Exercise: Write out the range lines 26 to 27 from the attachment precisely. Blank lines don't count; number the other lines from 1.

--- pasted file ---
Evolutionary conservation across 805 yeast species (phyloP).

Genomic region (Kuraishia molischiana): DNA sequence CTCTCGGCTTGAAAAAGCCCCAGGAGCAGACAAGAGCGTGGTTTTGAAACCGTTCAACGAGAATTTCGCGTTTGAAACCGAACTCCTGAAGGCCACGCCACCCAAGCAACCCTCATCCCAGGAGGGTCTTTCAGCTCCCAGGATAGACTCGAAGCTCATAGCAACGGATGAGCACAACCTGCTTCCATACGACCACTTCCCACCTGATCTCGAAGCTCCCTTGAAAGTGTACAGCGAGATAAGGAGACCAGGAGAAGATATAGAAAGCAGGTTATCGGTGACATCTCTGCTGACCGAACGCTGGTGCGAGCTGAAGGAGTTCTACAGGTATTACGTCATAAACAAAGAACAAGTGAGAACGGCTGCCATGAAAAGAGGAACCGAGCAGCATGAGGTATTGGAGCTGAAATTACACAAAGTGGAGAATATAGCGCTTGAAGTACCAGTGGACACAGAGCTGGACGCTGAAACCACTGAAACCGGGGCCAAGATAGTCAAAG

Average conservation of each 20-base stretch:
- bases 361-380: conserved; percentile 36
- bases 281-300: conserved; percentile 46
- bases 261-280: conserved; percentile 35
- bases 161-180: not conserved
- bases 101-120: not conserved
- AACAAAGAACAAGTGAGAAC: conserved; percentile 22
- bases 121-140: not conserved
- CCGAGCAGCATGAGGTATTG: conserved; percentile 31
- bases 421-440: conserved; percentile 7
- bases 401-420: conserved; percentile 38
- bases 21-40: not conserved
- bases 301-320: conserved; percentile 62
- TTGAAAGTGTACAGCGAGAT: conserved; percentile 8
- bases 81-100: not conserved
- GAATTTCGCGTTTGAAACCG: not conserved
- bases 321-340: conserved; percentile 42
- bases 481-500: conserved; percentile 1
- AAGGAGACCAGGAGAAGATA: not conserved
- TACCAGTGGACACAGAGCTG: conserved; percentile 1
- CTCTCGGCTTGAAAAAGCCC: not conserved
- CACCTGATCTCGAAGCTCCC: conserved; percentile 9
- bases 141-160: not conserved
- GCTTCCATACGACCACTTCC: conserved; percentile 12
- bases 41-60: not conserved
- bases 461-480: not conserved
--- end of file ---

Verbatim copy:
- GCTTCCATACGACCACTTCC: conserved; percentile 12
- bases 41-60: not conserved